August 25, 2009

Australia's selectors should be full-time professionals

It won't be so easy for England in the 2010-11 Ashes, but Australia must look at having full-time selectors

It's time for Cricket Australia to bite the bullet and give all the national selectors a full-time job. After the 2-1 Ashes defeat it's necessary to examine the structures on and off the field and switching to this type of panel would make the national set-up even more professional.

The job carries a lot of work, too much for guys who have to juggle their other commitments. It's about 100 days a year of watching cricket, which doesn't sound like a lot to the lay person - and makes it seem like a dream position - but it involves loads of travelling interstate and overseas.

I don't see why Cricket Australia doesn't spend the money on them - they deserve it for the importance of their job. Cricket Australia put up millions of dollars for the players, but then have part-time selectors. It doesn't fit.

The current lot of Andrew Hilditch, David Boon, Jamie Cox and Merv Hughes all have other careers. Hilditch, the chairman, is one of the most organised people in the world - his work ethic is legendary: he's a lawyer, a chairman of selectors, a husband and a father - but he can only do so much. There's talk of one role becoming full-time and having talent identification people in each state, but that looks like cutting costs to me. They must go further to help the game at the top levels in this period of change.

I reckon it would be a fantastic job, one I'd certainly be interested in doing, if it was full-time. You could identify players, see all areas of their games, go to training sessions and follow them on tours. Once you'd done that you could report back with a thorough range of observations at the selection table. It's tough when things go wrong though, like they did in the fifth Test.

I can sympathise with them over their decision to play four fast bowlers at The Oval, but that doesn't cover up for everyone blatantly mis-reading the wicket. Nathan Hauritz, the offspiner, was desperately needed. That was costly, although the session of madness on the second day, when they lost 10 for 87, was where things really fell apart for Australia.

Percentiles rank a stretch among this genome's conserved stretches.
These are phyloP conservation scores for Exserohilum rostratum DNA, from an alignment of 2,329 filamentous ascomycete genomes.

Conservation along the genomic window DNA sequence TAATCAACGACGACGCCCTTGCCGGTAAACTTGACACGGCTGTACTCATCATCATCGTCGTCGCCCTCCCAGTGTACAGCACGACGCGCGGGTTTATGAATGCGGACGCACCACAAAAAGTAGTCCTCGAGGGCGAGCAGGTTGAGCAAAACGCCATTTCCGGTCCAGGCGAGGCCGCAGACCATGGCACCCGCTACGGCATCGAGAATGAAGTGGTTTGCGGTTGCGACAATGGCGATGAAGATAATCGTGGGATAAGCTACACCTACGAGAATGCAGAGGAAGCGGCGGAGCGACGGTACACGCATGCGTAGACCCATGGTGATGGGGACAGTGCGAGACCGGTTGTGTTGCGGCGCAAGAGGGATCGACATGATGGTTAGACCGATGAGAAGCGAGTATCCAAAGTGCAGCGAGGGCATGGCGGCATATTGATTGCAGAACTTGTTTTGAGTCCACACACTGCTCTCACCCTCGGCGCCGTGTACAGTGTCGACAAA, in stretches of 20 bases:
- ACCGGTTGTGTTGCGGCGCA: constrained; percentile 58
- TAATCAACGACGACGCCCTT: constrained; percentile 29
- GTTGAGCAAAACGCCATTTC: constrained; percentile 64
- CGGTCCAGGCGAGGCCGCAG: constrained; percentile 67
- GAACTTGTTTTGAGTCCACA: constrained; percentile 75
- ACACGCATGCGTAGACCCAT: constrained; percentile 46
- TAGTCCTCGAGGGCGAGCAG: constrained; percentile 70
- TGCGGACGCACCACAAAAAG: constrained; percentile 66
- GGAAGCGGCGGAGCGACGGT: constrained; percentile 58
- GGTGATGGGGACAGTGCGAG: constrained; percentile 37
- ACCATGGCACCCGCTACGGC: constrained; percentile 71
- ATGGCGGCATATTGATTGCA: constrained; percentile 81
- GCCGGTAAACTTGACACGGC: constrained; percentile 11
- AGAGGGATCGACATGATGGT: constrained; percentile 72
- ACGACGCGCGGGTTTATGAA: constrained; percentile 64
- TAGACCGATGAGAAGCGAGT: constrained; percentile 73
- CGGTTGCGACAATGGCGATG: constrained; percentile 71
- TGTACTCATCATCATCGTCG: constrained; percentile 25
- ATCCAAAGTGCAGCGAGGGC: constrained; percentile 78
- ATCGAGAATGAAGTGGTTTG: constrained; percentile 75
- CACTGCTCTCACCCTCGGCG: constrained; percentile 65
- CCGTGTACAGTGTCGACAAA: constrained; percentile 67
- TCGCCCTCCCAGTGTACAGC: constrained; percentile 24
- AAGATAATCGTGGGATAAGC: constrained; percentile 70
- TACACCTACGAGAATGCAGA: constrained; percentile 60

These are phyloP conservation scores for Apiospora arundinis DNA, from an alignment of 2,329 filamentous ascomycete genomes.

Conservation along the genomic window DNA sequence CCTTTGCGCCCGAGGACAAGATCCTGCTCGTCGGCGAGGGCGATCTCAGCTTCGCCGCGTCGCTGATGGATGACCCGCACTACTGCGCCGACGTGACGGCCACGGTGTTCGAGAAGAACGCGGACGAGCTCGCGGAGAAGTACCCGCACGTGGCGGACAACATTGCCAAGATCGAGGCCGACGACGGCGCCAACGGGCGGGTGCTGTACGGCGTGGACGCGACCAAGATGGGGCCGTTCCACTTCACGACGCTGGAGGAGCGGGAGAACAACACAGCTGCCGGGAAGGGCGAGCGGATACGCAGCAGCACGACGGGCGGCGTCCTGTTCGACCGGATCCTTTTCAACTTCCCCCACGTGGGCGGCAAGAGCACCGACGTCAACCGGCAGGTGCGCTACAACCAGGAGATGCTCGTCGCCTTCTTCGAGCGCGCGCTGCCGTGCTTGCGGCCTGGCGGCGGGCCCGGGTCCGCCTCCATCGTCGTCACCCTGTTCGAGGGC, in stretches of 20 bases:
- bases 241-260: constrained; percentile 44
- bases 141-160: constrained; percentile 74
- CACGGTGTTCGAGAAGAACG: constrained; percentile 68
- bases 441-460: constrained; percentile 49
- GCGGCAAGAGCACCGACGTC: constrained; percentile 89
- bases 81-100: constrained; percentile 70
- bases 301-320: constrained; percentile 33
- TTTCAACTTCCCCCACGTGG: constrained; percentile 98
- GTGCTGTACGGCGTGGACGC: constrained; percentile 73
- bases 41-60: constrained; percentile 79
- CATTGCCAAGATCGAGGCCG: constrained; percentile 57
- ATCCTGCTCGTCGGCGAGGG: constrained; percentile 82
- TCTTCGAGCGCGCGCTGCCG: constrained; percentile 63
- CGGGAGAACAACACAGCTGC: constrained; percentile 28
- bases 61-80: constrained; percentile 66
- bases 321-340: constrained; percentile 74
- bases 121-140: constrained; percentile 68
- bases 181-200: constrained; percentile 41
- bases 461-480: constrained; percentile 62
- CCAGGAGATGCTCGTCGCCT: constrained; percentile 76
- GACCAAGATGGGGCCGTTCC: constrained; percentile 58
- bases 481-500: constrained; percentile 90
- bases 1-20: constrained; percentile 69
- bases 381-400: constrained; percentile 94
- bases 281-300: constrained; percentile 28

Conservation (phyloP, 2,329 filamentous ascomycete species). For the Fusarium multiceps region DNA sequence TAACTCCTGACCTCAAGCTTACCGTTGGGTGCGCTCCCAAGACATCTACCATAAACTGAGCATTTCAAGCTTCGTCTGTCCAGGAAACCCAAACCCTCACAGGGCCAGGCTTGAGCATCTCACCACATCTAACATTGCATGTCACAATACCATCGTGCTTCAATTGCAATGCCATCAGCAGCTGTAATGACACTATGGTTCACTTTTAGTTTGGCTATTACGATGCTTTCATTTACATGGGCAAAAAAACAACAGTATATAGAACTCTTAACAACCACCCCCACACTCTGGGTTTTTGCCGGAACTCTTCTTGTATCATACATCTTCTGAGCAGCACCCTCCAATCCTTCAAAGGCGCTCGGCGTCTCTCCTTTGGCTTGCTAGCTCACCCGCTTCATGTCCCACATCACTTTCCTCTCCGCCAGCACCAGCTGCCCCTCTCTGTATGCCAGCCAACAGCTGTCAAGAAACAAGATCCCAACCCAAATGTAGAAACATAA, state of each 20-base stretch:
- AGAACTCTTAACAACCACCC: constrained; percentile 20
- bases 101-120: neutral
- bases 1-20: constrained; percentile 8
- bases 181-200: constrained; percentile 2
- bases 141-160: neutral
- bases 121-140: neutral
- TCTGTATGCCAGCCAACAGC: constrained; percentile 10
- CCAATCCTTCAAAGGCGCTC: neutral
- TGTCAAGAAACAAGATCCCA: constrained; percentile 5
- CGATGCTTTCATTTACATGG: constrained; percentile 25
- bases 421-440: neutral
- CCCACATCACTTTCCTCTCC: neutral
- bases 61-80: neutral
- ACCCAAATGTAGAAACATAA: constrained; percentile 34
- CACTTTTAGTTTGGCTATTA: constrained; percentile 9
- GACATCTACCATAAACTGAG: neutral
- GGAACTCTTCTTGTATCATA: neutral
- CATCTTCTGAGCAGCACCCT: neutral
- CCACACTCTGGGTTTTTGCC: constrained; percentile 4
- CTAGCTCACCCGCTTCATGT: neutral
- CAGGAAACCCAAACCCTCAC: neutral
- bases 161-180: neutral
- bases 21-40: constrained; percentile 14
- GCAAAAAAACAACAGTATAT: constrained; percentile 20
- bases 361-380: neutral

The next Test squad for Australia's series against West Indies in November will be fascinating. Stuart Clark might find it hard to force his way in and the selectors will have the same argument over whether to go with four quicks or three and a spinner. More tough decisions lie ahead, but that's a few months away, after the Ashes post-mortems.

Ricky Ponting always cops it when Australia lose, but he is one of the country's greatest ever captains and his record speaks for itself. He's led in 61 Tests and won 39 of them - two fewer than Steve Waugh - but is scrutinised a whole lot more. There were a few tactical mistakes during this series, but every captain is guilty of those. He also had to deal with a massive turnover of players and former internationals criticising him. Jeff Thomson saying he's a "crap" captain isn't constructive, especially when he doesn't give any reasons why.

My highlight of the series was the continued development of Peter Siddle and Ben Hilfenhaus. The only slight criticism of Hilfenhaus is that he can be so accurate and consistent that he can be a bit predictable. If he uses the crease more, coming wider on occasions, he will create some different angles and opportunities. Mitchell Johnson was very hot and cold this series, but I believe Johnson, Siddle and Hilfenhaus can be some of the greatest bowlers Australia have produced. Also, look out for Doug Bollinger, the left-armer from New South Wales, when they play at home.

Hauritz did well considering some of the flak he copped before the series, Marcus North showed the hallmarks of an excellent player as well as strong leadership skills, Michael Clarke was fantastic and Michael Hussey was fabulous in his final innings after his struggles. Shane Watson did well when he came in, but he has a serious technical flaw that results in lbws, while Phillip Hughes has to fine tune his play against the fast bowlers. Despite all the good signs, the Ashes will remain in England. Two bad days, one at Lord's and one at The Oval, cost them.

It won't be so easy for England when they visit in 2010-11. Australia are a different team at home and will start favourites because of their local advantage. There's nothing worse than losing to the Poms, so the Aussies will hit back. Bring it on.

Jason Gillespie is sixth on Australia's list of Test wicket-takers with 259 in 71 matches. He will write for Cricinfo through the 2009 Ashes

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